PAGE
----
Student veterans receive VA checks after wait

By Blaise Mesa

This article was updated 2/19/2019 at 11:45 a.m. to include quotes from Lauren Augustine, vice president of government affairs for Student Veterans of America. 

Months after a glitch in the Department of Veterans Affairs caused delayed payments to student veterans, some student veterans are claiming their checks are late again.

Senior audio design and production major Nick Novak served in the Navy from 2007-2013. Novak sets his bills to autopay, and when his check for February did not come in on the first, his account was overdrafted. To avoid fees, he borrowed money from his girlfriend.

Luckily for Novak, and his 6-year-old daughter, his check was deposited Feb. 6. Novak said those checks are his source of steady income because his full-time job is based on commission.

Special Programs Coordinator for Veterans and Graduate Students Paul Loretto said in a Feb. 6 email to The Chronicle that the delayed payments were not due to the government shutdown, as some students thought.

The Chronicle reported Dec. 10, 2018, about Columbia veterans not receiving their monthly checks or receiving incorrect amounts. At the time, Loretto said he was told by the VA that the missed payments were the result of a computer error, which may not be corrected until Spring 2019. Loretto told The Chronicle in December that “more than 100 students receive benefits from the Post-9/11 GI Bill, which grants tuition funds and housing stipends to veterans who are eligible.”

The VA is fully funded through 2019 and any future shutdown would not cause delayed payments.

Lauren Augustine, vice president of government affairs for Student Veterans of America, said there was a lag during the beginning of the semester for student veterans waiting for payments, but getting paid the first week of the month is normal and even common. Student Veterans of America is a nonprofit based in Washington, D.C., dedicated to providing veterans with the resources and support they need to succeed in higher education.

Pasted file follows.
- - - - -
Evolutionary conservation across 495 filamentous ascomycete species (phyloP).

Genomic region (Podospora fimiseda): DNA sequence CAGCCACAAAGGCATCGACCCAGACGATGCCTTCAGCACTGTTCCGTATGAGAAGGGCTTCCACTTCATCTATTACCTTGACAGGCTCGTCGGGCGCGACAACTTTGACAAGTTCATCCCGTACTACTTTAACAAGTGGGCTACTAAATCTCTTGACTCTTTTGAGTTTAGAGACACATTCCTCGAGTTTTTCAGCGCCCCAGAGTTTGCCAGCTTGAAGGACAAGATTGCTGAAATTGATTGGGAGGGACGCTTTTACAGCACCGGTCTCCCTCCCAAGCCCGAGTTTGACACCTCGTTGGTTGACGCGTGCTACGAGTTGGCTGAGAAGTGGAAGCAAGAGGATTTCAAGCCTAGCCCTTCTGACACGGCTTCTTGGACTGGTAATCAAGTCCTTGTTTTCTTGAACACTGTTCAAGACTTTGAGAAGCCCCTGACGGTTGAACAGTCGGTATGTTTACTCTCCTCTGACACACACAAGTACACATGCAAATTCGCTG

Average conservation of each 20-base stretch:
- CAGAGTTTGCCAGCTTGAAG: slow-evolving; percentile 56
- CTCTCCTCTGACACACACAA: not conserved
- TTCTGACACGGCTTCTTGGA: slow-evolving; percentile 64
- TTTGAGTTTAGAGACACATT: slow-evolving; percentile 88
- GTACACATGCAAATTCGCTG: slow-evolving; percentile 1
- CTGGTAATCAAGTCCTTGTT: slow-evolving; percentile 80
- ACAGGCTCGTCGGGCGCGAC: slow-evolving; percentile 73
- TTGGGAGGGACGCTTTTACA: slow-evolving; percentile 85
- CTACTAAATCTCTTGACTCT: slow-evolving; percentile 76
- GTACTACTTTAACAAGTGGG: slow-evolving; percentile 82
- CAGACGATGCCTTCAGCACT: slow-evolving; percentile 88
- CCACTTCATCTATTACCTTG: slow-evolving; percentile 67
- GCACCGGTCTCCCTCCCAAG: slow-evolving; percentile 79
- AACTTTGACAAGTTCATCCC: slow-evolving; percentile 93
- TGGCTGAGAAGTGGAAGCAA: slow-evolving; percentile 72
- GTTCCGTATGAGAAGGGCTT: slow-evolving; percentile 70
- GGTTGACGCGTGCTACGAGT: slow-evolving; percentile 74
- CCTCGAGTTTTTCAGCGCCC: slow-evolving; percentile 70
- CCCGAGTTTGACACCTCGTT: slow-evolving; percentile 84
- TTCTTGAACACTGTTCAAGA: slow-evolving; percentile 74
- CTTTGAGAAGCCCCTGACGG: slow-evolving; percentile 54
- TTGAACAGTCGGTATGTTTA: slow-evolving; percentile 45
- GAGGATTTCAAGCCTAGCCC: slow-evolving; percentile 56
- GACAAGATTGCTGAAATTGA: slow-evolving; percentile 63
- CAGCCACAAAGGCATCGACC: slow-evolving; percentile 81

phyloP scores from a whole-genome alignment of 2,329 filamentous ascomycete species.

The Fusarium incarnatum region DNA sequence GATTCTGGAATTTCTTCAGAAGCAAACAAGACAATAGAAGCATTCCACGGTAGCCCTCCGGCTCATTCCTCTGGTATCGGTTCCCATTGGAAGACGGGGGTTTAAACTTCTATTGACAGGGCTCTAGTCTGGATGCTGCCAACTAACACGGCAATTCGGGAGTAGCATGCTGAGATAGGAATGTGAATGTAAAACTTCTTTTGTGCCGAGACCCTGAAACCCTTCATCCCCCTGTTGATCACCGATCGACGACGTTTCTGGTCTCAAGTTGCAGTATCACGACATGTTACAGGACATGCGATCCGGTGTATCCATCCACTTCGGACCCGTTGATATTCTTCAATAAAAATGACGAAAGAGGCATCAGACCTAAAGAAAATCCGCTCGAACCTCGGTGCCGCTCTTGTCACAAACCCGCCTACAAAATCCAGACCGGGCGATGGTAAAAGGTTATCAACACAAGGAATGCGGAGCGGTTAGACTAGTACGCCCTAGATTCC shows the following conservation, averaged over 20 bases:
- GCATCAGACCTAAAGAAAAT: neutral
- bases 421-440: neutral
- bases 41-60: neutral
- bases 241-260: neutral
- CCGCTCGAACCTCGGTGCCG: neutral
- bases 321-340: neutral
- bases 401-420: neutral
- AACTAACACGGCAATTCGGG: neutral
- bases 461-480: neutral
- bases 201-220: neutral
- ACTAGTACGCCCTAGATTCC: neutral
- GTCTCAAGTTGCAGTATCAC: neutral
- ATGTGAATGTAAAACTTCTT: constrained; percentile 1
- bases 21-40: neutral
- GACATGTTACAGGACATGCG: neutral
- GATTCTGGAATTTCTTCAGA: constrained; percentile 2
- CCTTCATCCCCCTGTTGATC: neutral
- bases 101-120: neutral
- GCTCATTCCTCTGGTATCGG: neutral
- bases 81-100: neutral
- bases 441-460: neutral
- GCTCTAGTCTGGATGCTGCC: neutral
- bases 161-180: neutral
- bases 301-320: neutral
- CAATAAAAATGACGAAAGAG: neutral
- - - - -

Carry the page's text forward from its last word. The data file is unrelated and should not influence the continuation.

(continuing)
Processing times for VA payments are 18 days for first-time enrollments and 14 days for re-enrollments, according to VA spokesperson Terrence Hayes in a Feb. 8 emailed statement to The Chronicle.

Hayes also said housing payments can be disbursed anytime during the first week of the month. Student veterans with financial hardships due to “alleged” delayed payments can call the Education Call Center at 1-888-442-4551.

Augustine said not knowing exactly when payments are supposed to come in is something students will have to deal with, but that there is a push for the VA to be more transparent about the process. 

During the week without his benefits, Novak only spent money on gas for his car. Even though the VA has funding, he is going to limit spending in the coming months in case anything happens.

“I have a family that I need to take care of,” Novak said. “When money I’m expecting to have isn’t there, that can have very serious repercussions.”

Listen to the Feb. 11 episode of “Chronicle Headlines” for additional reporting.